Neighborhood Development Activity Mobilization the third Neighborhood – Old Town

9 October 2008
 Old Town NET members signing the commitment statement in front of Citizens

The citizens of Old Town have benefited from their unique past experience with an active citizen group and collaboration with the local government. With the support of Aqaba Development Corporation (ADC) and the Jordan River Foundation, a group of Old Town Neighborhood members had already formed a local citizen’s “committee” to analyze the most pressing needs for their neighborhood and recommend potential projects for ADC to fund. During this period (from late 2006 through mid-2008), a detailed citizen survey and needs assessment was completed and several priority issues identified. In June 2008, ADC, ASEZA and the ACED Program signed an MOU to incorporate Old Town into the ongoing Neighborhood Development Activity (NDA) of the ACED Program. Since the MOU signing in June, the steps taken toward mobilization of Old Town Neighborhood include:  
  • Held initial informative visits with key stakeholders including: school directors, NGOs, religious leaders, other known community leaders. [8/13-14 /2008]
  • Met with the members of the existing “committee” in the Old Town to introduce the NDA. Explained Neighborhood Enhancement Team (NET) roles and responsibilities, and encouraged participation in the NET and the Neighborhood Wide Meeting. [8/16 /2008]
  • Summarized the previously completed Old Town needs assessment survey conducted by ADC through JRF. [8/14 /2008]
  • Conducted 4 focus groups (two for women and two for men, both including youth attendees) with 52 participants to verify the survey results, collect additional needs, and nominate additional leaders for NET; [8/17-18 /2008]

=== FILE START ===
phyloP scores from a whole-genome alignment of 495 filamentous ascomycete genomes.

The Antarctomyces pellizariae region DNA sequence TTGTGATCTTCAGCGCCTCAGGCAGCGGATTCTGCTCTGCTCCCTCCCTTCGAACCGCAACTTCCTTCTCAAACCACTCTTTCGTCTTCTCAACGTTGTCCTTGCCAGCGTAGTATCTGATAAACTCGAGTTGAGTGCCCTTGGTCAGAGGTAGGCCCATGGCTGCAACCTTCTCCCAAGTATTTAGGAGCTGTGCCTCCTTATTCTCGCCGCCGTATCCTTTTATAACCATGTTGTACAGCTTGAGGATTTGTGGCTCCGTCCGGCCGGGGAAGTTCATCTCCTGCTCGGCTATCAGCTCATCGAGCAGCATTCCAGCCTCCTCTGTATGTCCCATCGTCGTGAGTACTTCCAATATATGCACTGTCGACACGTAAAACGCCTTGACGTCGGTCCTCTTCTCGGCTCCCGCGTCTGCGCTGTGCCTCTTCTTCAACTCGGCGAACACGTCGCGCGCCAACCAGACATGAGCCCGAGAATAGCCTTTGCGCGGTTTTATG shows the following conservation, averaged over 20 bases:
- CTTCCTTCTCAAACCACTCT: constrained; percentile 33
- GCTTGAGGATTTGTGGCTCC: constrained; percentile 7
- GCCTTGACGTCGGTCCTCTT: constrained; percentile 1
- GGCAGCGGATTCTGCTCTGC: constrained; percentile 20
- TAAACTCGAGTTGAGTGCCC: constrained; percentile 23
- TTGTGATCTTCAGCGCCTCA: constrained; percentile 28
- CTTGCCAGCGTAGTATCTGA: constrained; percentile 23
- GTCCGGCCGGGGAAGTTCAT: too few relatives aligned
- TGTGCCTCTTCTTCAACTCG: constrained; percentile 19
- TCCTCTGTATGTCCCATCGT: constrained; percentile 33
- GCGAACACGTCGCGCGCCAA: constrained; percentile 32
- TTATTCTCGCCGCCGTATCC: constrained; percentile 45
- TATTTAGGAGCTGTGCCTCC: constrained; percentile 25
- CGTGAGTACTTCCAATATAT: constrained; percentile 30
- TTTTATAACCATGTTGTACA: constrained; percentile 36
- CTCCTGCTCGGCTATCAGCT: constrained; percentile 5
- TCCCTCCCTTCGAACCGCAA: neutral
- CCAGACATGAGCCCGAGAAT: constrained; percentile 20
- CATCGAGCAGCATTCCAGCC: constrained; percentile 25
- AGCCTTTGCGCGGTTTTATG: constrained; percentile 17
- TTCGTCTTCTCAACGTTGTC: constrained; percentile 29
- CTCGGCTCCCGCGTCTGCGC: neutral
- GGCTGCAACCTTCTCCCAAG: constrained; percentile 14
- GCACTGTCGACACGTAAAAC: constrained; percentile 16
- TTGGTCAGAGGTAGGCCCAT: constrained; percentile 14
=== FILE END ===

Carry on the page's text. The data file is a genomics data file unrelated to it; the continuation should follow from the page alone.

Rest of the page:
• Contacted nominated neighborhood leaders about participating in the NET and the Neighborhood Wide Meeting. [8/22-26 /2008]
  • Raised awareness of the program and the Neighborhood Wide Meeting throughout the neighborhood by having volunteers as well as ACED Program, LCDD, ADC and JRF staff hang up posters and distribute brochures. [8/24-30/2008]
  • Held the Neighborhood Wide Meeting to discuss the priority needs of the community and to formally select members for the Old Town NET. Over 90 participants attended the meeting (87 participants signed the attendance sheets). [8/30/2008]
 Details and Outcomes of the Old Town Neighborhood Wide Meeting: 
  • LCDD, ADC and ACED Program representatives introduced this Neighborhood Development Activity as a new and innovative partnership between ASEZA and the citizens of Aqaba starting with Sharqia and Al-Rimal neighborhoods, and announced that Old Town is the third neighborhood invited to partner with the NDA.
  • Facilitator explained the step-by-step process for the Neighborhood, including:
    • What had been completed already (survey, focus groups, awareness building);
    • What would be accomplished at this meeting (discussion of local priorities, introduce Old Town NET members.
    • What the next steps are (NET translates needs to potential projects and verifies these with community, applies to ASEZA, ADC and the ACED Program for funding support, raises community contribution, oversees implementation of project, repeats the process starting with identifying priorities).
  • Facilitator presented the results of the survey and asked smaller groups to discuss these priorities with co-facilitators in order to choose their three highest priorities.
  • At the meeting, attendees ranked their three highest priorities as:    
    • Poor environmental and health situation including poor waste collection, lack of pest control, poor waste network, poor water systems and debris in some areas like unoccupied houses;
    • Lack of social awareness programs and counseling including family counseling, education, awareness programs for youth on the dangers of smoking, alcohol and drug abuse; and
    • Lack of sufficient attention to public properties including the health center, the cemetery and mosques.
  • Facilitator explained the roles and responsibilities of the volunteers selected by the citizens for the NET.
  • Facilitator explained that 11 volunteers (from the existing “committee” plus those nominated in focus groups) accepted to be on the Old Town NET and that more volunteers could be added at the meeting. Four men and two women were added.
  • Formed Old Town NET with 17 members (6 women, 9 men, 1 female youth, 1 male youth).